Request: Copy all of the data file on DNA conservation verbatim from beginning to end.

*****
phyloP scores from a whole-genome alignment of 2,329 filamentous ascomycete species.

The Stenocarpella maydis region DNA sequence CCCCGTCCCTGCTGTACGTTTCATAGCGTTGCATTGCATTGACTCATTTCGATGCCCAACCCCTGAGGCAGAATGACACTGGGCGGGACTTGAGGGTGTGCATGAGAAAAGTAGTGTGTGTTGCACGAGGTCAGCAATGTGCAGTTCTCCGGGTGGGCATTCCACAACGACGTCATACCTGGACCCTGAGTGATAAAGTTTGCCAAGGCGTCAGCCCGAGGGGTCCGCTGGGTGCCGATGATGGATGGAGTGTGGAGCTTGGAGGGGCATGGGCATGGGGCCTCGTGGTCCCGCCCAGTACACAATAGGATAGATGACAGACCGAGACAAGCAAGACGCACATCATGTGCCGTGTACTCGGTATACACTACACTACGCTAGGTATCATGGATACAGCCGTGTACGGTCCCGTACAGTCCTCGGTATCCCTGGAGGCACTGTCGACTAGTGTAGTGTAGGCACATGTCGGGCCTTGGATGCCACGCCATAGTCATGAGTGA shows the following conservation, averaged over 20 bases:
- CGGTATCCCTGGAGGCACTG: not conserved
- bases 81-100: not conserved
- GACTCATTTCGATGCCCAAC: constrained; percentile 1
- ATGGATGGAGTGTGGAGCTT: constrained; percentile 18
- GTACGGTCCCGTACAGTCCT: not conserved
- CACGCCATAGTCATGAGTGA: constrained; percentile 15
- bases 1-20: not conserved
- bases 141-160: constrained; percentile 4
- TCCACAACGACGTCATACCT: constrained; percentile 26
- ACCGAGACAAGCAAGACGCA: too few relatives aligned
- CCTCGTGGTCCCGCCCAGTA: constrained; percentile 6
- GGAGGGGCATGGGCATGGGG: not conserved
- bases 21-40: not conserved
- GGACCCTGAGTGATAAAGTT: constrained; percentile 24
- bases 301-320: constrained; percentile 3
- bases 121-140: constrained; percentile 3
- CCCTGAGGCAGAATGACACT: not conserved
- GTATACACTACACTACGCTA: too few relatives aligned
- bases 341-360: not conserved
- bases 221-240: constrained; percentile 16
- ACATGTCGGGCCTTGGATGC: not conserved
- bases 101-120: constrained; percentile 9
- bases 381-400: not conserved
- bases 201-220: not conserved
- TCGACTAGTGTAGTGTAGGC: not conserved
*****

phyloP scores from a whole-genome alignment of 2,329 filamentous ascomycete species.

The Stenocarpella maydis region DNA sequence CCCCGTCCCTGCTGTACGTTTCATAGCGTTGCATTGCATTGACTCATTTCGATGCCCAACCCCTGAGGCAGAATGACACTGGGCGGGACTTGAGGGTGTGCATGAGAAAAGTAGTGTGTGTTGCACGAGGTCAGCAATGTGCAGTTCTCCGGGTGGGCATTCCACAACGACGTCATACCTGGACCCTGAGTGATAAAGTTTGCCAAGGCGTCAGCCCGAGGGGTCCGCTGGGTGCCGATGATGGATGGAGTGTGGAGCTTGGAGGGGCATGGGCATGGGGCCTCGTGGTCCCGCCCAGTACACAATAGGATAGATGACAGACCGAGACAAGCAAGACGCACATCATGTGCCGTGTACTCGGTATACACTACACTACGCTAGGTATCATGGATACAGCCGTGTACGGTCCCGTACAGTCCTCGGTATCCCTGGAGGCACTGTCGACTAGTGTAGTGTAGGCACATGTCGGGCCTTGGATGCCACGCCATAGTCATGAGTGA shows the following conservation, averaged over 20 bases:
- CGGTATCCCTGGAGGCACTG: not conserved
- bases 81-100: not conserved
- GACTCATTTCGATGCCCAAC: constrained; percentile 1
- ATGGATGGAGTGTGGAGCTT: constrained; percentile 18
- GTACGGTCCCGTACAGTCCT: not conserved
- CACGCCATAGTCATGAGTGA: constrained; percentile 15
- bases 1-20: not conserved
- bases 141-160: constrained; percentile 4
- TCCACAACGACGTCATACCT: constrained; percentile 26
- ACCGAGACAAGCAAGACGCA: too few relatives aligned
- CCTCGTGGTCCCGCCCAGTA: constrained; percentile 6
- GGAGGGGCATGGGCATGGGG: not conserved
- bases 21-40: not conserved
- GGACCCTGAGTGATAAAGTT: constrained; percentile 24
- bases 301-320: constrained; percentile 3
- bases 121-140: constrained; percentile 3
- CCCTGAGGCAGAATGACACT: not conserved
- GTATACACTACACTACGCTA: too few relatives aligned
- bases 341-360: not conserved
- bases 221-240: constrained; percentile 16
- ACATGTCGGGCCTTGGATGC: not conserved
- bases 101-120: constrained; percentile 9
- bases 381-400: not conserved
- bases 201-220: not conserved
- TCGACTAGTGTAGTGTAGGC: not conserved